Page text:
The National Firearm Museum's Phil Schreier is busy keeping watch over all three Parker Invincibles, considered the rarest and most valuable of all American-made shotguns, at the Safari Club International show. Phil reports live from the show, taking place in Reno through Saturday:
The name Parker Brothers of Meriden, CT stands above all others in the history of American made shotguns. Since 1868, Parker shotguns have been highly desired and cherished by their owners and often passed down as priceless heirlooms from one generation to another. The craftsmanship found in higher grade Parkers was never surpassed during the years the company produced what has become known as the finest of all American made shotguns of the 19th and 20th century.
Of all their high grade guns, the highest grade was called The Invincible. Only three were ever made. All three will be on exhibit at the SCI convention in a rare opportunity for the public to see what is likely to be the most valuable set of shotguns ever made.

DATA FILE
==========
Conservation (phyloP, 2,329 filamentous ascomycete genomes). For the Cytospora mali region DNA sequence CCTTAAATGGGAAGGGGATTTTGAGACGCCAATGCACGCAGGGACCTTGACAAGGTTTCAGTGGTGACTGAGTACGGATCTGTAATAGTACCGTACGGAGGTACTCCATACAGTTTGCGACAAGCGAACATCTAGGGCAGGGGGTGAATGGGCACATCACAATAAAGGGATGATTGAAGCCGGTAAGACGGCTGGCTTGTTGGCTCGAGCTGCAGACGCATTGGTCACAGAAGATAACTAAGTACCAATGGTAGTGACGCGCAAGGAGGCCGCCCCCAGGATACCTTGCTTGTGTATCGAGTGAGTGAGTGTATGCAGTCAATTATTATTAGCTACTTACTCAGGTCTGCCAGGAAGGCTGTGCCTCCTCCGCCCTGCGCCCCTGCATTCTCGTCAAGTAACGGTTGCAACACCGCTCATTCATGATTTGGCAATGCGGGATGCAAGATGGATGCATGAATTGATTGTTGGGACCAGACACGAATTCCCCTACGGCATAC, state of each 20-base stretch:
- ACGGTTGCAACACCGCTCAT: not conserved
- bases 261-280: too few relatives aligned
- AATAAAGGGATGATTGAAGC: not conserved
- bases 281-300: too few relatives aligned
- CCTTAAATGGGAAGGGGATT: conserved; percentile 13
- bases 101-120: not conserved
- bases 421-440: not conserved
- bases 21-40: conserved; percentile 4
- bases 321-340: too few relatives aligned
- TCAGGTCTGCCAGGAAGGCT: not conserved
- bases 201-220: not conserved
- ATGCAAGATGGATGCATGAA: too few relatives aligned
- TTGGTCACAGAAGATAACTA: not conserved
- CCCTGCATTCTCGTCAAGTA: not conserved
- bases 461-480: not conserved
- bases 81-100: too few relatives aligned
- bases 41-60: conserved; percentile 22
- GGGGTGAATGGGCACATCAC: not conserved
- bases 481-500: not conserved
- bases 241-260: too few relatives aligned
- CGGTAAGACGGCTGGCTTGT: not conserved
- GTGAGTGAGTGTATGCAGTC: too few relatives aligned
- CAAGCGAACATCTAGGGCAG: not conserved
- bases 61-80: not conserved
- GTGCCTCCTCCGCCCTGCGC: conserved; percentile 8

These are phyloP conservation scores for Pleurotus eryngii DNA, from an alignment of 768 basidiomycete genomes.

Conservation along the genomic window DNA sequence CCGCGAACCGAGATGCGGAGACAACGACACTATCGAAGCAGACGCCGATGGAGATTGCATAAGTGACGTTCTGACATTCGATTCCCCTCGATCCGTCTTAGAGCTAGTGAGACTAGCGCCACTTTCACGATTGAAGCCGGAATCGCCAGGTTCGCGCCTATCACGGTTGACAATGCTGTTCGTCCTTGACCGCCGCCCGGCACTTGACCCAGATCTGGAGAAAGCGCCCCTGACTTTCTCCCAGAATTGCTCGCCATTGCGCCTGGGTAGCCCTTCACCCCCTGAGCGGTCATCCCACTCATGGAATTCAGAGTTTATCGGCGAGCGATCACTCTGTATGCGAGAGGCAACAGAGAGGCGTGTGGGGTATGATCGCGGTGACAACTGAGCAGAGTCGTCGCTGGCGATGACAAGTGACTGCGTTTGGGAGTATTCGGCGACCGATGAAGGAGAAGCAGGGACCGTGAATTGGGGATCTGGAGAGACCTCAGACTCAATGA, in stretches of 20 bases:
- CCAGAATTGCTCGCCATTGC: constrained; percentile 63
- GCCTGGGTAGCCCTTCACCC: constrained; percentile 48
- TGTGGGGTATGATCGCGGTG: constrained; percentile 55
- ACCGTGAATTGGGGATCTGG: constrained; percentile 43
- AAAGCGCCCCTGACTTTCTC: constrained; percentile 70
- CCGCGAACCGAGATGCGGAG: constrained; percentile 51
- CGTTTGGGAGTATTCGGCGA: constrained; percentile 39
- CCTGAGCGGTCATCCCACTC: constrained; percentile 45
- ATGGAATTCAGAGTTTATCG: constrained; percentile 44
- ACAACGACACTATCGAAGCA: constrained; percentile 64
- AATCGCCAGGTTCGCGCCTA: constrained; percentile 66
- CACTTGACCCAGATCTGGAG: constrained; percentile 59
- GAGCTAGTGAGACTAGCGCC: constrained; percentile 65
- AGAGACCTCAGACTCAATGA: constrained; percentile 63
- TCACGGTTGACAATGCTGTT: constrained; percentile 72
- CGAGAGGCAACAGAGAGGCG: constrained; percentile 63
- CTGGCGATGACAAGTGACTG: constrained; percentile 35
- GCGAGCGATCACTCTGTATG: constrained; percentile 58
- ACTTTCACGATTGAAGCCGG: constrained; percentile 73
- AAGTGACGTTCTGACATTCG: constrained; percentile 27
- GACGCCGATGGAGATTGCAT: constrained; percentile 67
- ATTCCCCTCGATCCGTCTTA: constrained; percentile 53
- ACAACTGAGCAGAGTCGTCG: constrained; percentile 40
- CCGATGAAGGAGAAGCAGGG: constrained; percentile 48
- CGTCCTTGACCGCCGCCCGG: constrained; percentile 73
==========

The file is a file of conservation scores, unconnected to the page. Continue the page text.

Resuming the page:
On loan to the NRA's National Firearms Museum in Fairfax, Virginia, the Parkers are on exhibit courtesy of the Robert E. Petersen estate.
The first Invincible was made in 1922 to commemorate the 200,000th Parker shotgun. In 1929 two more were made and offered in the Parker catalog for $1,250.00. During their subsequent history, only two people have owned all three at one time. Normally they are on display at the Beretta Gallery in the NRA's National Firearms Museum in Fairfax, VA.
Phil would like to add a special thanks to SCI, Tony Makris, Tony Galazan and the estate of Robert E. Petersen for the opportunity to display and share these historic firearms with the membership of SCI.